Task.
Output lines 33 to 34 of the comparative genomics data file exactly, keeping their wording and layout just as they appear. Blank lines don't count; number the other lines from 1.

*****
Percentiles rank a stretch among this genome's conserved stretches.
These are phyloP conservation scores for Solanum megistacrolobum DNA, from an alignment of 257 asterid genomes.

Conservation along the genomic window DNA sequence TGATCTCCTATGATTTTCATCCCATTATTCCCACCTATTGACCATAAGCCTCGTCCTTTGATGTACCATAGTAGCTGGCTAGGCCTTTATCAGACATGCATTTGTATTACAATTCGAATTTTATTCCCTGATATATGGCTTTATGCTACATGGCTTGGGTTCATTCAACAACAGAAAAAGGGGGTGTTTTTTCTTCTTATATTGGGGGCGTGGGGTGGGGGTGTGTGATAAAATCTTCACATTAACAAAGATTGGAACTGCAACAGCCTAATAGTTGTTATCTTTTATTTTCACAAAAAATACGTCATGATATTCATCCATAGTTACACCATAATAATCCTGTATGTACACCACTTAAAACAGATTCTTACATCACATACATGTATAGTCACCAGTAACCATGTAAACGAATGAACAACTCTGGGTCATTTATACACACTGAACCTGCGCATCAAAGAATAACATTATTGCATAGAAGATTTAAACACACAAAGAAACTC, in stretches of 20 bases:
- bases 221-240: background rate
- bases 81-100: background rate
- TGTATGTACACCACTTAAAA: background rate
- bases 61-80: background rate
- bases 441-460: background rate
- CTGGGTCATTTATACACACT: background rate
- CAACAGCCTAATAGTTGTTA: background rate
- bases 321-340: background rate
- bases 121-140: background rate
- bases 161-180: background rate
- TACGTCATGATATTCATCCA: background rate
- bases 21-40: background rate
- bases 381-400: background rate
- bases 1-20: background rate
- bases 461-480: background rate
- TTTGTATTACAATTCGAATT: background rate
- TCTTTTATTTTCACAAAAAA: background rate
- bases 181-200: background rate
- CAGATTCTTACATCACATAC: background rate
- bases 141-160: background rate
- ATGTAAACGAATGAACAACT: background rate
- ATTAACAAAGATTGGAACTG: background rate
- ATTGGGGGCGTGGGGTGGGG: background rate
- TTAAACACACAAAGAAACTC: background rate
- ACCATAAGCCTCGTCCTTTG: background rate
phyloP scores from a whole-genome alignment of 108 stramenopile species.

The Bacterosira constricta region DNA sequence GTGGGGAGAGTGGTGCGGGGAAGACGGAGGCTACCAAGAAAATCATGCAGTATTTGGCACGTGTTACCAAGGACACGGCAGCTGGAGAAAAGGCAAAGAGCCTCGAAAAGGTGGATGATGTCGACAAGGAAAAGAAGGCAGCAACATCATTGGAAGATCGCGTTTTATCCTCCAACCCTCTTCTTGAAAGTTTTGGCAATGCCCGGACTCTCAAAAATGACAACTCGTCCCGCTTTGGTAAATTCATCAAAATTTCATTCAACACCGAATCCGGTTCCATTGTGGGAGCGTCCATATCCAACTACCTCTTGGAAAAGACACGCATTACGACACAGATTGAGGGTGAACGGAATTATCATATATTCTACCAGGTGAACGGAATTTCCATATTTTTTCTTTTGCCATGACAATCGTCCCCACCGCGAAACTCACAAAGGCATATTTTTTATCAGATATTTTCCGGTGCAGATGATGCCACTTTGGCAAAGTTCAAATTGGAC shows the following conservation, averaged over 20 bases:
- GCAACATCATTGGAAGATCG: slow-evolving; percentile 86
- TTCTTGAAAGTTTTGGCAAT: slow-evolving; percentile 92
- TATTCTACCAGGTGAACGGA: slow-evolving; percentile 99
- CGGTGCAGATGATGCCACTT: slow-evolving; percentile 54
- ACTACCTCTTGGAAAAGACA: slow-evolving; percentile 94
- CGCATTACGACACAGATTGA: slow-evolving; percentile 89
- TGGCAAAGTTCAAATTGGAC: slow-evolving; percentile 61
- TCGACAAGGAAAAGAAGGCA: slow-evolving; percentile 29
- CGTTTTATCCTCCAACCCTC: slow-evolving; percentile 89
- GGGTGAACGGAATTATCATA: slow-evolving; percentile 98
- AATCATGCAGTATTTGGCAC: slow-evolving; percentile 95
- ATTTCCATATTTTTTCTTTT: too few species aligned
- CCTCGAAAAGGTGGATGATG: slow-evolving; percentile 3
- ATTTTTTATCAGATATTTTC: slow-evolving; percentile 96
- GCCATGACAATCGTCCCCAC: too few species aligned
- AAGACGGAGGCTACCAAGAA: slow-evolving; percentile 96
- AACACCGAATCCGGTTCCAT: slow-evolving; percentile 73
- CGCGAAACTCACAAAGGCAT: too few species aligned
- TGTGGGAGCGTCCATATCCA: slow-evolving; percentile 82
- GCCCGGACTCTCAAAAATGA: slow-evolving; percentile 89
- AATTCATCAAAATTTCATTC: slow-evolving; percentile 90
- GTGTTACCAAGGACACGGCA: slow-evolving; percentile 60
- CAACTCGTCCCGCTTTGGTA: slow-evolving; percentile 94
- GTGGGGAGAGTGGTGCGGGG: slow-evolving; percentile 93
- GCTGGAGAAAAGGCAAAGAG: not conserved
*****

- TATTCTACCAGGTGAACGGA: slow-evolving; percentile 99
- CGGTGCAGATGATGCCACTT: slow-evolving; percentile 54